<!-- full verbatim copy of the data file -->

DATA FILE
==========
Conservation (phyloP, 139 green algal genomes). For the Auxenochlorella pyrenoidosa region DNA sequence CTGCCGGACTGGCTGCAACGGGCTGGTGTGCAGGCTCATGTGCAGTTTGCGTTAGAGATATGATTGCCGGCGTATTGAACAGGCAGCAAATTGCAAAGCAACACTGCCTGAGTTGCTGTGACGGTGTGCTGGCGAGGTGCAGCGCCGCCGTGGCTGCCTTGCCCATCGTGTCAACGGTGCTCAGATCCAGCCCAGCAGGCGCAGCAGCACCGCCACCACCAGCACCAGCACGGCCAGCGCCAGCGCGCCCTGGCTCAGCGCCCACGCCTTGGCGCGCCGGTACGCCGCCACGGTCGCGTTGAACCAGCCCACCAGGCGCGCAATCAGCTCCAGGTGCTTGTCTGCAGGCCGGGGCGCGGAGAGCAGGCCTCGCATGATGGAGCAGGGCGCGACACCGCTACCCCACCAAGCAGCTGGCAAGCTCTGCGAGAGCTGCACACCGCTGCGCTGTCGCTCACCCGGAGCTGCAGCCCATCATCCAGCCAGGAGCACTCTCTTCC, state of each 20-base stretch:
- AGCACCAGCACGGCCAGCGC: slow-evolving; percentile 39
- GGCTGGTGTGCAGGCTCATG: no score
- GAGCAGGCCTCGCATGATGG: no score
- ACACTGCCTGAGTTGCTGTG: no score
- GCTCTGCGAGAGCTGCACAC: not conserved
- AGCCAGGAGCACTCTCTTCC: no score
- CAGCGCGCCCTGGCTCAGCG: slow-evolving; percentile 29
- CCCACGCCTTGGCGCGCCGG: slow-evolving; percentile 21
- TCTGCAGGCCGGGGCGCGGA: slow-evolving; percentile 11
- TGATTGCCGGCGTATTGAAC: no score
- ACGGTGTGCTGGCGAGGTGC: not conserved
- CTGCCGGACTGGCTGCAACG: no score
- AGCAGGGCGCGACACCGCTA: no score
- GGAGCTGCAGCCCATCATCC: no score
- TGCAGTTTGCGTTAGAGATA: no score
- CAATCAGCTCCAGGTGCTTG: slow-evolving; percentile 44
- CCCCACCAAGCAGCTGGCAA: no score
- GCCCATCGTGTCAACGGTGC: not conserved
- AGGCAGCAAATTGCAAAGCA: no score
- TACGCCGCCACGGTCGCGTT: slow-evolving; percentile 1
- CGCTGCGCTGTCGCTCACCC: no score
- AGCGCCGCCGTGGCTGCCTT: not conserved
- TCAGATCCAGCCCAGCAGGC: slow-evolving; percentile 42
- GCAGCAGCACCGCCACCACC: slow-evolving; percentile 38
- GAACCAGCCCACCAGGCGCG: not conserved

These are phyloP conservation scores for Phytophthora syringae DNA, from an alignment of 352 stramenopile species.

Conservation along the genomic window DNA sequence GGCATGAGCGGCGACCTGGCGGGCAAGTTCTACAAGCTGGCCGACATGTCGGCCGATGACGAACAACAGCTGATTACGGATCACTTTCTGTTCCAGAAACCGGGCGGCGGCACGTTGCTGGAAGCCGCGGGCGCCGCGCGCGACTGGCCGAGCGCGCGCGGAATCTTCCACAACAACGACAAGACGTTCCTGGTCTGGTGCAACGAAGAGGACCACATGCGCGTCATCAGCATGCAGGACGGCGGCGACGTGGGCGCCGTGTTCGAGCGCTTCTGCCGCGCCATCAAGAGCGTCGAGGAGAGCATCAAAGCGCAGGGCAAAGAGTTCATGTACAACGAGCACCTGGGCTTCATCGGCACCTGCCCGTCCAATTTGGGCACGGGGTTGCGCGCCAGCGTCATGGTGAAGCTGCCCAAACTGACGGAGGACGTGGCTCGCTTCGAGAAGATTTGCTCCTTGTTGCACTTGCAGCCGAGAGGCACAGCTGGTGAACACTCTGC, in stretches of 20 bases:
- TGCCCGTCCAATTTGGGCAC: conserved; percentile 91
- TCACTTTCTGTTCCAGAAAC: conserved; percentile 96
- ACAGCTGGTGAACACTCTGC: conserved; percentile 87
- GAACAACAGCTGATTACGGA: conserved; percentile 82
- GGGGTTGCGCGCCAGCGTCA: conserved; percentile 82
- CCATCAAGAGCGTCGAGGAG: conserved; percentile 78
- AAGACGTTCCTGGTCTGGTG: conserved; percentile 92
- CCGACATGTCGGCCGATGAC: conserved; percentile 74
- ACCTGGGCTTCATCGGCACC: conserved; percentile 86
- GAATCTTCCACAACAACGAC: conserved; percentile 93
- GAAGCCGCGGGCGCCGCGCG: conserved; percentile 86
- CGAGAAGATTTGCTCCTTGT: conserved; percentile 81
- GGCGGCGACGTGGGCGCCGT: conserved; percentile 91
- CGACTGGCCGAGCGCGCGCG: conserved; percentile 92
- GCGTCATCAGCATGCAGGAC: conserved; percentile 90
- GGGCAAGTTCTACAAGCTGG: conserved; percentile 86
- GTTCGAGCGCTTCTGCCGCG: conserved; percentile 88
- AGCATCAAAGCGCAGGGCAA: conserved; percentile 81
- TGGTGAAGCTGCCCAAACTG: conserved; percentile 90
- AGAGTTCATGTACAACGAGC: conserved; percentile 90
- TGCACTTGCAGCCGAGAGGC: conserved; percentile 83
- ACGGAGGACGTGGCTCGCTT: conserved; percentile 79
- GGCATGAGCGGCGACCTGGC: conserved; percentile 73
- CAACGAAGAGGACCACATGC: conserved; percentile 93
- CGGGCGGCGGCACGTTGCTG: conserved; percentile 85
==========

Conservation (phyloP, 139 green algal genomes). For the Auxenochlorella pyrenoidosa region DNA sequence CTGCCGGACTGGCTGCAACGGGCTGGTGTGCAGGCTCATGTGCAGTTTGCGTTAGAGATATGATTGCCGGCGTATTGAACAGGCAGCAAATTGCAAAGCAACACTGCCTGAGTTGCTGTGACGGTGTGCTGGCGAGGTGCAGCGCCGCCGTGGCTGCCTTGCCCATCGTGTCAACGGTGCTCAGATCCAGCCCAGCAGGCGCAGCAGCACCGCCACCACCAGCACCAGCACGGCCAGCGCCAGCGCGCCCTGGCTCAGCGCCCACGCCTTGGCGCGCCGGTACGCCGCCACGGTCGCGTTGAACCAGCCCACCAGGCGCGCAATCAGCTCCAGGTGCTTGTCTGCAGGCCGGGGCGCGGAGAGCAGGCCTCGCATGATGGAGCAGGGCGCGACACCGCTACCCCACCAAGCAGCTGGCAAGCTCTGCGAGAGCTGCACACCGCTGCGCTGTCGCTCACCCGGAGCTGCAGCCCATCATCCAGCCAGGAGCACTCTCTTCC, state of each 20-base stretch:
- AGCACCAGCACGGCCAGCGC: slow-evolving; percentile 39
- GGCTGGTGTGCAGGCTCATG: no score
- GAGCAGGCCTCGCATGATGG: no score
- ACACTGCCTGAGTTGCTGTG: no score
- GCTCTGCGAGAGCTGCACAC: not conserved
- AGCCAGGAGCACTCTCTTCC: no score
- CAGCGCGCCCTGGCTCAGCG: slow-evolving; percentile 29
- CCCACGCCTTGGCGCGCCGG: slow-evolving; percentile 21
- TCTGCAGGCCGGGGCGCGGA: slow-evolving; percentile 11
- TGATTGCCGGCGTATTGAAC: no score
- ACGGTGTGCTGGCGAGGTGC: not conserved
- CTGCCGGACTGGCTGCAACG: no score
- AGCAGGGCGCGACACCGCTA: no score
- GGAGCTGCAGCCCATCATCC: no score
- TGCAGTTTGCGTTAGAGATA: no score
- CAATCAGCTCCAGGTGCTTG: slow-evolving; percentile 44
- CCCCACCAAGCAGCTGGCAA: no score
- GCCCATCGTGTCAACGGTGC: not conserved
- AGGCAGCAAATTGCAAAGCA: no score
- TACGCCGCCACGGTCGCGTT: slow-evolving; percentile 1
- CGCTGCGCTGTCGCTCACCC: no score
- AGCGCCGCCGTGGCTGCCTT: not conserved
- TCAGATCCAGCCCAGCAGGC: slow-evolving; percentile 42
- GCAGCAGCACCGCCACCACC: slow-evolving; percentile 38
- GAACCAGCCCACCAGGCGCG: not conserved

These are phyloP conservation scores for Phytophthora syringae DNA, from an alignment of 352 stramenopile species.

Conservation along the genomic window DNA sequence GGCATGAGCGGCGACCTGGCGGGCAAGTTCTACAAGCTGGCCGACATGTCGGCCGATGACGAACAACAGCTGATTACGGATCACTTTCTGTTCCAGAAACCGGGCGGCGGCACGTTGCTGGAAGCCGCGGGCGCCGCGCGCGACTGGCCGAGCGCGCGCGGAATCTTCCACAACAACGACAAGACGTTCCTGGTCTGGTGCAACGAAGAGGACCACATGCGCGTCATCAGCATGCAGGACGGCGGCGACGTGGGCGCCGTGTTCGAGCGCTTCTGCCGCGCCATCAAGAGCGTCGAGGAGAGCATCAAAGCGCAGGGCAAAGAGTTCATGTACAACGAGCACCTGGGCTTCATCGGCACCTGCCCGTCCAATTTGGGCACGGGGTTGCGCGCCAGCGTCATGGTGAAGCTGCCCAAACTGACGGAGGACGTGGCTCGCTTCGAGAAGATTTGCTCCTTGTTGCACTTGCAGCCGAGAGGCACAGCTGGTGAACACTCTGC, in stretches of 20 bases:
- TGCCCGTCCAATTTGGGCAC: conserved; percentile 91
- TCACTTTCTGTTCCAGAAAC: conserved; percentile 96
- ACAGCTGGTGAACACTCTGC: conserved; percentile 87
- GAACAACAGCTGATTACGGA: conserved; percentile 82
- GGGGTTGCGCGCCAGCGTCA: conserved; percentile 82
- CCATCAAGAGCGTCGAGGAG: conserved; percentile 78
- AAGACGTTCCTGGTCTGGTG: conserved; percentile 92
- CCGACATGTCGGCCGATGAC: conserved; percentile 74
- ACCTGGGCTTCATCGGCACC: conserved; percentile 86
- GAATCTTCCACAACAACGAC: conserved; percentile 93
- GAAGCCGCGGGCGCCGCGCG: conserved; percentile 86
- CGAGAAGATTTGCTCCTTGT: conserved; percentile 81
- GGCGGCGACGTGGGCGCCGT: conserved; percentile 91
- CGACTGGCCGAGCGCGCGCG: conserved; percentile 92
- GCGTCATCAGCATGCAGGAC: conserved; percentile 90
- GGGCAAGTTCTACAAGCTGG: conserved; percentile 86
- GTTCGAGCGCTTCTGCCGCG: conserved; percentile 88
- AGCATCAAAGCGCAGGGCAA: conserved; percentile 81
- TGGTGAAGCTGCCCAAACTG: conserved; percentile 90
- AGAGTTCATGTACAACGAGC: conserved; percentile 90
- TGCACTTGCAGCCGAGAGGC: conserved; percentile 83
- ACGGAGGACGTGGCTCGCTT: conserved; percentile 79
- GGCATGAGCGGCGACCTGGC: conserved; percentile 73
- CAACGAAGAGGACCACATGC: conserved; percentile 93
- CGGGCGGCGGCACGTTGCTG: conserved; percentile 85